Bullying in Schools: A Strategic Solution

 Written by Joseph W. Mazzola President & CEO Character Education Partnership

Bullying in our nation’s schools is rampant.

Consider the following data points from the 2010 Federal Bullying Prevention Summit: every day, 160,000 students stay home out of fear of getting bullied at school; 1 in 3 students will be bullied this year (about 18M young people); 75-80% of all students observe bullying; and, depending on definition, 15-35% of students are victims of cyber-bullying.

Fortunately, our elected officials and others are now taking bold action. To their credit, for example, 43 states have passed anti-bullying legislation. 

I had the honor of representing CEP at the Summit. The key takeaways were: (1) bullying in schools is widespread; (2) the ramifications are very serious; (3) we need to learn more through research; (4) several government agencies are truly committed to taking this issue on; (5) policies and definitions need attention and clarity; (6) there are 67 programs that claim to combat bullying; (7) none of them has been shown to be effective through research; and (8) there is no simple, silver bullet solution.

As with all complex and chronic problems in our schools, narrowly focused intervention strategies typically fail to make a lasting impact. Zero tolerance policies, hallway posters and such all sound very good in theory. There is no doubt that they are also implemented by well-meaning people who really do want to make things better. However, according to many experts, such measures are shallow in nature and thus fail to achieve their intended purpose, especially over the long haul. Continue reading

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Optimizing the High School Experience

Since my first blog post generated a response from a high school teacher wondering about what the Forum will offer for educators at the secondary level, I thought I’d feature one of our PreForum workshops today: Optimizing the High School Experience.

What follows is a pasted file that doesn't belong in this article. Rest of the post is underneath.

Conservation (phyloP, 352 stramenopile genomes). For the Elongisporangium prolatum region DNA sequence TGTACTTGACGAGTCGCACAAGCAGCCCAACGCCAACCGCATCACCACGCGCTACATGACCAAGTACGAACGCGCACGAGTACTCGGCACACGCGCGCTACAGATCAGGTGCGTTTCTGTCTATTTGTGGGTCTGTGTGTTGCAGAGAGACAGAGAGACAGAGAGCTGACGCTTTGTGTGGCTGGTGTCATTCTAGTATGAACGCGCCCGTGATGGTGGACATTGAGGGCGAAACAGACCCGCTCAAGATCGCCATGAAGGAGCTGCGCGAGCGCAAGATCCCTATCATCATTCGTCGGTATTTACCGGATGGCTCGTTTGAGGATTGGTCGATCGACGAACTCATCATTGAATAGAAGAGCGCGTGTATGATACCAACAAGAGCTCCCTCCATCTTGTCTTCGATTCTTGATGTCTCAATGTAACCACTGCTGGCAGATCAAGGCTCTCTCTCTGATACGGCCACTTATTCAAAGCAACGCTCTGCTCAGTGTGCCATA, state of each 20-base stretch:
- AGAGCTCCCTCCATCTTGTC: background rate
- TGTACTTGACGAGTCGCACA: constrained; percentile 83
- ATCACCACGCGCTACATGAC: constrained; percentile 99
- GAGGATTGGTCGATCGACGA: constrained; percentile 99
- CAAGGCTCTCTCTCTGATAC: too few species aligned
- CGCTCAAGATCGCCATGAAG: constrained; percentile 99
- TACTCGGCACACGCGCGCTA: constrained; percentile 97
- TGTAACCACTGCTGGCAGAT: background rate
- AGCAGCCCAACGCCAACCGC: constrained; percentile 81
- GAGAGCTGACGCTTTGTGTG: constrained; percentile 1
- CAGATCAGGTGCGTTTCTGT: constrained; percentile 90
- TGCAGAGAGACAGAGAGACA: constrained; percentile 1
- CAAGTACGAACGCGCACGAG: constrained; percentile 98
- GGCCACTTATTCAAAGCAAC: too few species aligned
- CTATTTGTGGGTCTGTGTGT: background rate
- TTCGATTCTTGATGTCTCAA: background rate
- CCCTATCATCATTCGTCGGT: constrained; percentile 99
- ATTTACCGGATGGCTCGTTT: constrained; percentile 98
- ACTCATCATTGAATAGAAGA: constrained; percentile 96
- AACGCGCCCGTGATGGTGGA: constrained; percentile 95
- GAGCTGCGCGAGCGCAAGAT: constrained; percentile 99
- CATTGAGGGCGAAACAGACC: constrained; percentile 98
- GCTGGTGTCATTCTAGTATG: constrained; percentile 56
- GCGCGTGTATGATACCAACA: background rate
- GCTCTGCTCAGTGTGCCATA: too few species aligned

Just take a look at the takeaways:

Participants will learn how to help secondary students…

  • Develop skills in perspective taking and empathy that lead to respectful and compassionate behavior.
  • Appreciate diversity and work collaboratively with their peers.
  • Build safe and respectful environments in their classrooms and school.
  • Develop positive relationships with their teachers.
  • Address underlying thoughts and emotions that interfere with learning.
  • Become self-motivated and engaged learners.
  • Identify their strengths, set goals, and prepare for their future. Continue reading
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The Greenfield Way: Transforming our School Culture with Character-Based Discipline

By Claudia St. Amour, counselor

By the fall of 2008, Greenfield Elementary School was well on its way to integrating its core values of respect, responsibility and kindness into our school culture.  This is when we began the serious task of taking a critical look at our school-wide discipline system, through the eyes of the Character Education Partnership’s 11 Principles and our own core values.

What Discipline Looked Like Then
Our school operated with a “ticket” system for severe infractions (from a list of disrespectful and unsafe behaviors) and “card turns” in the classroom (green to yellow to red and beyond).  Students who earned a ticket also earned the consequence of after-school detention.  Students who “got to red” on the color chart missed a recess or lost a similar privilege.  Chronic card turns also resulted, ultimately, in the student receiving a ticket as well.  On the reward side, we offered “Caught Being Good” slips for children who “did the right thing” when they thought no one was looking.  These slips were pulled from a jar in the office once a week for prizes at the school store.

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